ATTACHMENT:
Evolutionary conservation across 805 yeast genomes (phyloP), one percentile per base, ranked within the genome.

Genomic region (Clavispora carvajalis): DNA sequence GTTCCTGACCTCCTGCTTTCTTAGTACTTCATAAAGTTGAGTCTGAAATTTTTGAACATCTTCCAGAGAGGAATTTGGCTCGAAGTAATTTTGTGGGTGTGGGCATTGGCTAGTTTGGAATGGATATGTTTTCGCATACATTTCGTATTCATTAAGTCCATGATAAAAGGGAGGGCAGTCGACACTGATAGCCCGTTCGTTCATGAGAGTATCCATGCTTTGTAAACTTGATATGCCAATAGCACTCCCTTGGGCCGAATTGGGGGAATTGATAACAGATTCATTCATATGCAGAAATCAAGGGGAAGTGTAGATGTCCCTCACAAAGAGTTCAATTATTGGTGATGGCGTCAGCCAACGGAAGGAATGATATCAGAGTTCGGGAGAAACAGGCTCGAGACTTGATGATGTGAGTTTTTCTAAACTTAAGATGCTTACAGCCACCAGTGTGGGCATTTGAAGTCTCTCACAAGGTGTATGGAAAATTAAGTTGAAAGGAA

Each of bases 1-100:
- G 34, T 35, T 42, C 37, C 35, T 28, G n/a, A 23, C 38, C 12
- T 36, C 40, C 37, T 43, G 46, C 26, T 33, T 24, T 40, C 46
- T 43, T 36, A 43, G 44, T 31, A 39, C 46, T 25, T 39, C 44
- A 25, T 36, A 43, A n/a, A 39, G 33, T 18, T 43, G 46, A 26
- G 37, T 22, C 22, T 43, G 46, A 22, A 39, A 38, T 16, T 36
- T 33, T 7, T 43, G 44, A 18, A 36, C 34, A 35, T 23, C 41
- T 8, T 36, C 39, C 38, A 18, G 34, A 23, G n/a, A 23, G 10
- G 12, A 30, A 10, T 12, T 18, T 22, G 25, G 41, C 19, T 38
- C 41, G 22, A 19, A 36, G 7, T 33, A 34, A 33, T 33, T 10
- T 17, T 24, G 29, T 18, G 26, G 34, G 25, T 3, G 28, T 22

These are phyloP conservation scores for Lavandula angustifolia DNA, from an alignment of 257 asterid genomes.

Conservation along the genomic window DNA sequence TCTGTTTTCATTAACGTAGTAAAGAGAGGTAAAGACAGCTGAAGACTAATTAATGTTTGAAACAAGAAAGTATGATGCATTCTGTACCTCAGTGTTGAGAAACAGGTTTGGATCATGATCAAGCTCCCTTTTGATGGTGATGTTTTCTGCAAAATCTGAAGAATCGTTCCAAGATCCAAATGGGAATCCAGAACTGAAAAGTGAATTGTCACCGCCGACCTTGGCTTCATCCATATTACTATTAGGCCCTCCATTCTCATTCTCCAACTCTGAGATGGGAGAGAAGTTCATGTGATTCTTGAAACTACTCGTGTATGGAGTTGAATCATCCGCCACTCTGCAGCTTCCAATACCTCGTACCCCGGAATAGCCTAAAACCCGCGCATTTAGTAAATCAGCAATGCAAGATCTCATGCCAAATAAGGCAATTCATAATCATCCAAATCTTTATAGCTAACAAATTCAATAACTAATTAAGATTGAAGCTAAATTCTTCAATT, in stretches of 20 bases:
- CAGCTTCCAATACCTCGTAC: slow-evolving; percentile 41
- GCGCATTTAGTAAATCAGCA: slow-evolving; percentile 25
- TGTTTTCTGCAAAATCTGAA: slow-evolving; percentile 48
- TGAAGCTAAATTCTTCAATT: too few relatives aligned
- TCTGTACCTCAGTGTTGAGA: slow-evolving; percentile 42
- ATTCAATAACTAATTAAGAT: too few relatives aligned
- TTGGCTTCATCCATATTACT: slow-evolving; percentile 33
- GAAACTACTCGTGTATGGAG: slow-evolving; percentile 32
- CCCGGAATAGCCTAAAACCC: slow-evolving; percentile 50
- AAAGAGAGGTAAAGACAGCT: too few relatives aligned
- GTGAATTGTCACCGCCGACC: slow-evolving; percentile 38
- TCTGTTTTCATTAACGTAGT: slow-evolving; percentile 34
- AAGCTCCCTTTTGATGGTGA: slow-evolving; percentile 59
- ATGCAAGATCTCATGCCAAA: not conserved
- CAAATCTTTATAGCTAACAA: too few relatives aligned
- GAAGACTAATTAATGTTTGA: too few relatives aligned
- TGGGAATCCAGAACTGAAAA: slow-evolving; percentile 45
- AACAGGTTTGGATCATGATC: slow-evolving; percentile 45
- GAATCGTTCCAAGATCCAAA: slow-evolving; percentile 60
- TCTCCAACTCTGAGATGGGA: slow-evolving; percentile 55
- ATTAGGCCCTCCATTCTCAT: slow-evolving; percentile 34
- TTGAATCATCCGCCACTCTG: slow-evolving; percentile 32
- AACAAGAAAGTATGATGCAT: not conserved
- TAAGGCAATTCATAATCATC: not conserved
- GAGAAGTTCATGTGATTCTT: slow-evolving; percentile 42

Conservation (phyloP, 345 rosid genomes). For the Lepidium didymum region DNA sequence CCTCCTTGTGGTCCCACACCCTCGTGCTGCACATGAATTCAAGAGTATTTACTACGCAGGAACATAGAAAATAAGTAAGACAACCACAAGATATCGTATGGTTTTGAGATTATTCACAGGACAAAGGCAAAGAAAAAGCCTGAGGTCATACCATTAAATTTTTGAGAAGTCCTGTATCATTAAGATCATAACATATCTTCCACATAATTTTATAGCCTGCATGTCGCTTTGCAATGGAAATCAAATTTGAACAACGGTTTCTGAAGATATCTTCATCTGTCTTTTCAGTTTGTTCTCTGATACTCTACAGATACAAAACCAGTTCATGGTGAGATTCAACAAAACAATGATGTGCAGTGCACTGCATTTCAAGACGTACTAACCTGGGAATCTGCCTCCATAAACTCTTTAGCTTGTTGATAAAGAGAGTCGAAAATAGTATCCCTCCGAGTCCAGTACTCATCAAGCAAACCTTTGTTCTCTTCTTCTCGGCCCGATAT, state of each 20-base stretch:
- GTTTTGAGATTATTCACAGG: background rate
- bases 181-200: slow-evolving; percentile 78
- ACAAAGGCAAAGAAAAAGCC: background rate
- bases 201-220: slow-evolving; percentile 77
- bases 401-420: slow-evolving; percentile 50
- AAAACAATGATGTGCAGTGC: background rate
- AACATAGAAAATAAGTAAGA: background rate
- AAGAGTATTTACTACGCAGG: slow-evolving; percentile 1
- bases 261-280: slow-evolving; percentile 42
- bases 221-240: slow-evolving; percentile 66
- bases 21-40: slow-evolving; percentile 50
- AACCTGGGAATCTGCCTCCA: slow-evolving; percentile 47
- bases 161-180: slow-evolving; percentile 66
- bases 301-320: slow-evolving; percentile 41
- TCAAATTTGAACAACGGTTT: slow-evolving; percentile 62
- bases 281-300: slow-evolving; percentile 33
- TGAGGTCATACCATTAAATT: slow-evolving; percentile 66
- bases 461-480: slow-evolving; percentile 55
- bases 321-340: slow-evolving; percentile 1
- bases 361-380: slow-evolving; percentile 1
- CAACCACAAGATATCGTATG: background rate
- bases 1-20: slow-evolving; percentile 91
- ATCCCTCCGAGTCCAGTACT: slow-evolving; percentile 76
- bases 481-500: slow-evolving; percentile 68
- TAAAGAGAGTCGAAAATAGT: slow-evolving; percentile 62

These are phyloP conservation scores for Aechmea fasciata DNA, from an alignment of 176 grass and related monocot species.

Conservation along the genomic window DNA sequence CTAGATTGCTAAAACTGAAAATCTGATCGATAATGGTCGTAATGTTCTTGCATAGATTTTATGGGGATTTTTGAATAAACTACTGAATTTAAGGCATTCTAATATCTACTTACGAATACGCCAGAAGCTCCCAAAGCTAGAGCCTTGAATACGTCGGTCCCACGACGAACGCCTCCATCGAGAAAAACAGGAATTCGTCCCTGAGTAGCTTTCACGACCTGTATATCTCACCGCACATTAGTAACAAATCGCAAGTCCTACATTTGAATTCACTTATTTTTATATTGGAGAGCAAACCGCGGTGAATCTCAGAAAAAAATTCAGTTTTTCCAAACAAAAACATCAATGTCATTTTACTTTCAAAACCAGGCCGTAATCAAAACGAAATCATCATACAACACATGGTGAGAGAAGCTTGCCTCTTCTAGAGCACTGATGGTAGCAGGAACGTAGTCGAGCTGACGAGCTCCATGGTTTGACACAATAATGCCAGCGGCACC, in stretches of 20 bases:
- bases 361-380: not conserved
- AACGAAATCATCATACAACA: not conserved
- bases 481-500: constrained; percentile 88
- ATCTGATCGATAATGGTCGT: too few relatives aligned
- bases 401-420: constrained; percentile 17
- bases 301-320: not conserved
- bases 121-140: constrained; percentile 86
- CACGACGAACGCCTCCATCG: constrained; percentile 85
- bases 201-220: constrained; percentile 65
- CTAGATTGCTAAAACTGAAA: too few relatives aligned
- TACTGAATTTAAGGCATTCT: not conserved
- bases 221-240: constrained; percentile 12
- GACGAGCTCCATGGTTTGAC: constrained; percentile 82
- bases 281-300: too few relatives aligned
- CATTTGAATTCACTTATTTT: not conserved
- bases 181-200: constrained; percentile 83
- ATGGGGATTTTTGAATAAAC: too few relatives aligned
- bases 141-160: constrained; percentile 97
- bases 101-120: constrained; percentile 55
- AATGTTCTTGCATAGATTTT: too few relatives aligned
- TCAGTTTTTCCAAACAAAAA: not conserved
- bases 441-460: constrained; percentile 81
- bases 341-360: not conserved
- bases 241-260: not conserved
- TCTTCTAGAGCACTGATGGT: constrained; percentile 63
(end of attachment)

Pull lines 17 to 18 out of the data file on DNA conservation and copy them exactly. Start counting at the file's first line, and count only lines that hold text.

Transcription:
- GCGCATTTAGTAAATCAGCA: slow-evolving; percentile 25
- TGTTTTCTGCAAAATCTGAA: slow-evolving; percentile 48